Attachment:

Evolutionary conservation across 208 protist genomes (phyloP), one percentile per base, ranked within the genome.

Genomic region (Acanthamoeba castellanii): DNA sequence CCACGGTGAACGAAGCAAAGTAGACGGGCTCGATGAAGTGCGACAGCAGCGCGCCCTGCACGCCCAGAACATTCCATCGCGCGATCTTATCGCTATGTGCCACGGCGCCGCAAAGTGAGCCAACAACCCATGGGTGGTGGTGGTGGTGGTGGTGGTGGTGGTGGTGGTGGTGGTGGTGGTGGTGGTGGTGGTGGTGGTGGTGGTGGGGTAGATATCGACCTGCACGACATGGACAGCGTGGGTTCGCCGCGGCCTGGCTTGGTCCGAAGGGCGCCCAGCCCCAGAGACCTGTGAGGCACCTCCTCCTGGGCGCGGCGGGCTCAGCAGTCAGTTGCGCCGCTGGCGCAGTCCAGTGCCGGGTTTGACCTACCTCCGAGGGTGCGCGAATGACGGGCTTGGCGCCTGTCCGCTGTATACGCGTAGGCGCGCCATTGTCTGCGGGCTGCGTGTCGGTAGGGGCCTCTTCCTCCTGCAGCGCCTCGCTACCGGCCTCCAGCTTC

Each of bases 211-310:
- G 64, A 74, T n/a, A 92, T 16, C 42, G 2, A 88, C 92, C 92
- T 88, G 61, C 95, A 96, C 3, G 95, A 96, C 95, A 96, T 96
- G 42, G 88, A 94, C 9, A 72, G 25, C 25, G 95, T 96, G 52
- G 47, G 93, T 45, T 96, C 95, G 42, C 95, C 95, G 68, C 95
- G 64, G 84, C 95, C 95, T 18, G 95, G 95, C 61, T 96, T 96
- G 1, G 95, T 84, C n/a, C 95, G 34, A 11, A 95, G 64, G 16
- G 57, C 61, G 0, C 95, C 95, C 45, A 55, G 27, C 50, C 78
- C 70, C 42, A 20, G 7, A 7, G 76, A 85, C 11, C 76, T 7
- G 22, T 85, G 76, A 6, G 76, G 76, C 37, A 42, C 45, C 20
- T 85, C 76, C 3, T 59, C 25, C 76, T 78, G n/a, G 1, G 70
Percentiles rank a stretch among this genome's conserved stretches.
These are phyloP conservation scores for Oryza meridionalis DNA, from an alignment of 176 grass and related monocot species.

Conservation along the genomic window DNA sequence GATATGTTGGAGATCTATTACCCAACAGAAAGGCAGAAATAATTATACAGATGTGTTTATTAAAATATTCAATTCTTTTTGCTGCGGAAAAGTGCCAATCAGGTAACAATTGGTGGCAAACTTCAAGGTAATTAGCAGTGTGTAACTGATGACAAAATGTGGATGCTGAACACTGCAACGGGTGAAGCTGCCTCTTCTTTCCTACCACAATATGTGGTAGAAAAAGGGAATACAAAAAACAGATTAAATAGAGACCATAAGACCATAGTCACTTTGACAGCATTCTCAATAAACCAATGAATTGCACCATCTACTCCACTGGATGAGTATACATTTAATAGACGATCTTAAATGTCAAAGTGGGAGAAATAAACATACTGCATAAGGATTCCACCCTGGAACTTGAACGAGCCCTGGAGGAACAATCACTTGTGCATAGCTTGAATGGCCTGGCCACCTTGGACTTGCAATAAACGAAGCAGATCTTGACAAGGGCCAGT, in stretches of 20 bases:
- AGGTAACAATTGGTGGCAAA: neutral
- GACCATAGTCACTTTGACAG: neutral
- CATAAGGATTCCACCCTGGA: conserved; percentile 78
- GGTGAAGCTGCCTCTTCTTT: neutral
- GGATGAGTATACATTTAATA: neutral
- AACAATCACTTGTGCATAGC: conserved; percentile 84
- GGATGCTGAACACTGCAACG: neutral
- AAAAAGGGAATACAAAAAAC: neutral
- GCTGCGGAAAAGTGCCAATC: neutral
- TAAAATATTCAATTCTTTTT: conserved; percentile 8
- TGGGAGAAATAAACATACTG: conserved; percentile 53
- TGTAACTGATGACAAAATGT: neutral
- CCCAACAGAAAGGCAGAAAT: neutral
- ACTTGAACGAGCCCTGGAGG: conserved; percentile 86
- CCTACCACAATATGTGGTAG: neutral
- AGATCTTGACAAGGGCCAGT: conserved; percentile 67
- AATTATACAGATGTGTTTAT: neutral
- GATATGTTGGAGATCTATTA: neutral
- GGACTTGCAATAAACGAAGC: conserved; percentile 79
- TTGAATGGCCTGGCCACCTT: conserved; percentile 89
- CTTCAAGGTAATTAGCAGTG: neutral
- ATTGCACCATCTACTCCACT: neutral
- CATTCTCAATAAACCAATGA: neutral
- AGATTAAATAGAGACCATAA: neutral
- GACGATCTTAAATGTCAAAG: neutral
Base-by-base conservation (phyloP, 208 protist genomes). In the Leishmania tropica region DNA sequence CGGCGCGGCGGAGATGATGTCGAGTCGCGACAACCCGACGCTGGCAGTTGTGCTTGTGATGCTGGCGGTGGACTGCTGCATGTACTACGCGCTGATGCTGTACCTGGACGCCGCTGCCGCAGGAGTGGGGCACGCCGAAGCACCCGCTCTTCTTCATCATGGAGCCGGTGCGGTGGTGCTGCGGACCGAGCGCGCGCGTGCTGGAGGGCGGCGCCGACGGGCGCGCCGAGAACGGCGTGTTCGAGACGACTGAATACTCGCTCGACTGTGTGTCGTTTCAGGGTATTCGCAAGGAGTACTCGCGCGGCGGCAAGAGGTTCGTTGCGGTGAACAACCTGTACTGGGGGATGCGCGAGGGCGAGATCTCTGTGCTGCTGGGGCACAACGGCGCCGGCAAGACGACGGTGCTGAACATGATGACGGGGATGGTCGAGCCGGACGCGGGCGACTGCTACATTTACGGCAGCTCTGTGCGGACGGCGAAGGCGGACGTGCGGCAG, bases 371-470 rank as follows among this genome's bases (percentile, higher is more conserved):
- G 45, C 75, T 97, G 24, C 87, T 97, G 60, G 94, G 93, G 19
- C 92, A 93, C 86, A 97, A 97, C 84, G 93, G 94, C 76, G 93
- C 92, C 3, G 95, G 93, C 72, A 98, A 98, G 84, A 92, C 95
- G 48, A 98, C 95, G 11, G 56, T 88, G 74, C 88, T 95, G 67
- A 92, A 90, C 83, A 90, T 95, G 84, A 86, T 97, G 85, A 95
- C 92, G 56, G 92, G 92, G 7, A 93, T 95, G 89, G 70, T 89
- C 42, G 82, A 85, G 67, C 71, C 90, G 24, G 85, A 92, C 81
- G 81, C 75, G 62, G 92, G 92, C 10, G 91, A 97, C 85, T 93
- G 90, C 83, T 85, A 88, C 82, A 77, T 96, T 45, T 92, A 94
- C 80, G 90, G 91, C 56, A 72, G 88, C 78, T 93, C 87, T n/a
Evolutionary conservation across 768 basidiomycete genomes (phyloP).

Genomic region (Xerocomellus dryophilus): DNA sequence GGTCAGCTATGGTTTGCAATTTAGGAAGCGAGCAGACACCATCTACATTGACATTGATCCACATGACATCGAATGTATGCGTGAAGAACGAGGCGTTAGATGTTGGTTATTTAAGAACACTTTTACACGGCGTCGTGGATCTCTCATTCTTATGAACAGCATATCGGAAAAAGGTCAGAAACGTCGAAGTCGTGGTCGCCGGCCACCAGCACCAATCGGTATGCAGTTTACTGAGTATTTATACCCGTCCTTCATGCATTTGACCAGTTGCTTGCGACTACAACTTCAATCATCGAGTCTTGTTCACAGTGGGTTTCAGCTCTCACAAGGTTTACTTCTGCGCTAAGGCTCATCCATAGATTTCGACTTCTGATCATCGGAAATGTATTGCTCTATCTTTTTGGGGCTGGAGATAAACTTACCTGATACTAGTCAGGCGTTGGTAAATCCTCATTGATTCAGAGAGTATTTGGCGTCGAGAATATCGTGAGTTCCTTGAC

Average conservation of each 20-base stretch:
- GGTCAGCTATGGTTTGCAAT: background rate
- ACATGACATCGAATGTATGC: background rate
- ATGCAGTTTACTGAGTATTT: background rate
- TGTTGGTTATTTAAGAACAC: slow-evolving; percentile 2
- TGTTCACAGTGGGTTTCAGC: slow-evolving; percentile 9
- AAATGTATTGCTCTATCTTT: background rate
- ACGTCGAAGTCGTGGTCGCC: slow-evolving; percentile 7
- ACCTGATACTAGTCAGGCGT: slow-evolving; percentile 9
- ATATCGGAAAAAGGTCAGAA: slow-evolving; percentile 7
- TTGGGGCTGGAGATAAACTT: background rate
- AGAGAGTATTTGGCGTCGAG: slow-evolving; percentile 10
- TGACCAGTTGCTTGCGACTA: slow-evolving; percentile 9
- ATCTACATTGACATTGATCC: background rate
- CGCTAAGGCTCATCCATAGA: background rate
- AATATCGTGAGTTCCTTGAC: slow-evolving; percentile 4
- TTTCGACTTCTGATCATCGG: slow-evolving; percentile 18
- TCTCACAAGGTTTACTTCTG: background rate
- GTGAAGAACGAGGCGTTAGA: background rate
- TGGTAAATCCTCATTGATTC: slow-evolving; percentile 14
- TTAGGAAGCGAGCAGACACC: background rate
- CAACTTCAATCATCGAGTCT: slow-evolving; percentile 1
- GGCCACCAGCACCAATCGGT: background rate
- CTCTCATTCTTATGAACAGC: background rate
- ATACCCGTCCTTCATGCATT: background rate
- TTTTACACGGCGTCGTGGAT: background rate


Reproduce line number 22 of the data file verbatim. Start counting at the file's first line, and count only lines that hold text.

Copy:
- AACAATCACTTGTGCATAGC: conserved; percentile 84